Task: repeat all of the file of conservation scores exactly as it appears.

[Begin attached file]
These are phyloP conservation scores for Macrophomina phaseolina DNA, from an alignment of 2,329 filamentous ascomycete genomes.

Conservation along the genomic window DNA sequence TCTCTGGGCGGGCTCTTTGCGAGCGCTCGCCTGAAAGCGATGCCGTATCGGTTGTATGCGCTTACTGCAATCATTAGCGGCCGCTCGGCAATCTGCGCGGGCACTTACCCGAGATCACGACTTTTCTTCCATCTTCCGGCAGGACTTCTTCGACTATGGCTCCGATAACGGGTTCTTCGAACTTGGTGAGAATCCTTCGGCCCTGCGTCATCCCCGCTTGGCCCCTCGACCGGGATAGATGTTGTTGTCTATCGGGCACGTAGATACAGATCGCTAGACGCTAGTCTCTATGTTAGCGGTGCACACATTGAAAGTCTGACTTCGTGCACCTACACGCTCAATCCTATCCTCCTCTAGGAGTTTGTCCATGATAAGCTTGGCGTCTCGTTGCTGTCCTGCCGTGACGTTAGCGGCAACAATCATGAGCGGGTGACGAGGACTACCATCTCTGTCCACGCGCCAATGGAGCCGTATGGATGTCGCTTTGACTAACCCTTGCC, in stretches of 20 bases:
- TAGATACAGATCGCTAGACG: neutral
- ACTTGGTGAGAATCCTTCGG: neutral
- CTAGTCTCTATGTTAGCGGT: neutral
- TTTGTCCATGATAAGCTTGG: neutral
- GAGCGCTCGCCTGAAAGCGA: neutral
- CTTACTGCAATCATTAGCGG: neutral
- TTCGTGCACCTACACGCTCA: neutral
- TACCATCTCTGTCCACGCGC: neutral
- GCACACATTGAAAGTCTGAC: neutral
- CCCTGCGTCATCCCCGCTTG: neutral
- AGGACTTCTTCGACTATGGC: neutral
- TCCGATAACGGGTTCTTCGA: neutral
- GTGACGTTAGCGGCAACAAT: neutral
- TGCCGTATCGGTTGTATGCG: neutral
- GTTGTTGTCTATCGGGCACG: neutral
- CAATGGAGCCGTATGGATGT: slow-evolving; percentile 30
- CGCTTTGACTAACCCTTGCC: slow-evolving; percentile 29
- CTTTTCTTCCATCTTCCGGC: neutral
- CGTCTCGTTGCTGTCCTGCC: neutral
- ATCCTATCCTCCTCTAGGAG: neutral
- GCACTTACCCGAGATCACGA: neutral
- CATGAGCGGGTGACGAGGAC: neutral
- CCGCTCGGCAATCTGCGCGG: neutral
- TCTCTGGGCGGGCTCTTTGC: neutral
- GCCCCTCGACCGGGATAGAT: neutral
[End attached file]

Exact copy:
These are phyloP conservation scores for Macrophomina phaseolina DNA, from an alignment of 2,329 filamentous ascomycete genomes.

Conservation along the genomic window DNA sequence TCTCTGGGCGGGCTCTTTGCGAGCGCTCGCCTGAAAGCGATGCCGTATCGGTTGTATGCGCTTACTGCAATCATTAGCGGCCGCTCGGCAATCTGCGCGGGCACTTACCCGAGATCACGACTTTTCTTCCATCTTCCGGCAGGACTTCTTCGACTATGGCTCCGATAACGGGTTCTTCGAACTTGGTGAGAATCCTTCGGCCCTGCGTCATCCCCGCTTGGCCCCTCGACCGGGATAGATGTTGTTGTCTATCGGGCACGTAGATACAGATCGCTAGACGCTAGTCTCTATGTTAGCGGTGCACACATTGAAAGTCTGACTTCGTGCACCTACACGCTCAATCCTATCCTCCTCTAGGAGTTTGTCCATGATAAGCTTGGCGTCTCGTTGCTGTCCTGCCGTGACGTTAGCGGCAACAATCATGAGCGGGTGACGAGGACTACCATCTCTGTCCACGCGCCAATGGAGCCGTATGGATGTCGCTTTGACTAACCCTTGCC, in stretches of 20 bases:
- TAGATACAGATCGCTAGACG: neutral
- ACTTGGTGAGAATCCTTCGG: neutral
- CTAGTCTCTATGTTAGCGGT: neutral
- TTTGTCCATGATAAGCTTGG: neutral
- GAGCGCTCGCCTGAAAGCGA: neutral
- CTTACTGCAATCATTAGCGG: neutral
- TTCGTGCACCTACACGCTCA: neutral
- TACCATCTCTGTCCACGCGC: neutral
- GCACACATTGAAAGTCTGAC: neutral
- CCCTGCGTCATCCCCGCTTG: neutral
- AGGACTTCTTCGACTATGGC: neutral
- TCCGATAACGGGTTCTTCGA: neutral
- GTGACGTTAGCGGCAACAAT: neutral
- TGCCGTATCGGTTGTATGCG: neutral
- GTTGTTGTCTATCGGGCACG: neutral
- CAATGGAGCCGTATGGATGT: slow-evolving; percentile 30
- CGCTTTGACTAACCCTTGCC: slow-evolving; percentile 29
- CTTTTCTTCCATCTTCCGGC: neutral
- CGTCTCGTTGCTGTCCTGCC: neutral
- ATCCTATCCTCCTCTAGGAG: neutral
- GCACTTACCCGAGATCACGA: neutral
- CATGAGCGGGTGACGAGGAC: neutral
- CCGCTCGGCAATCTGCGCGG: neutral
- TCTCTGGGCGGGCTCTTTGC: neutral
- GCCCCTCGACCGGGATAGAT: neutral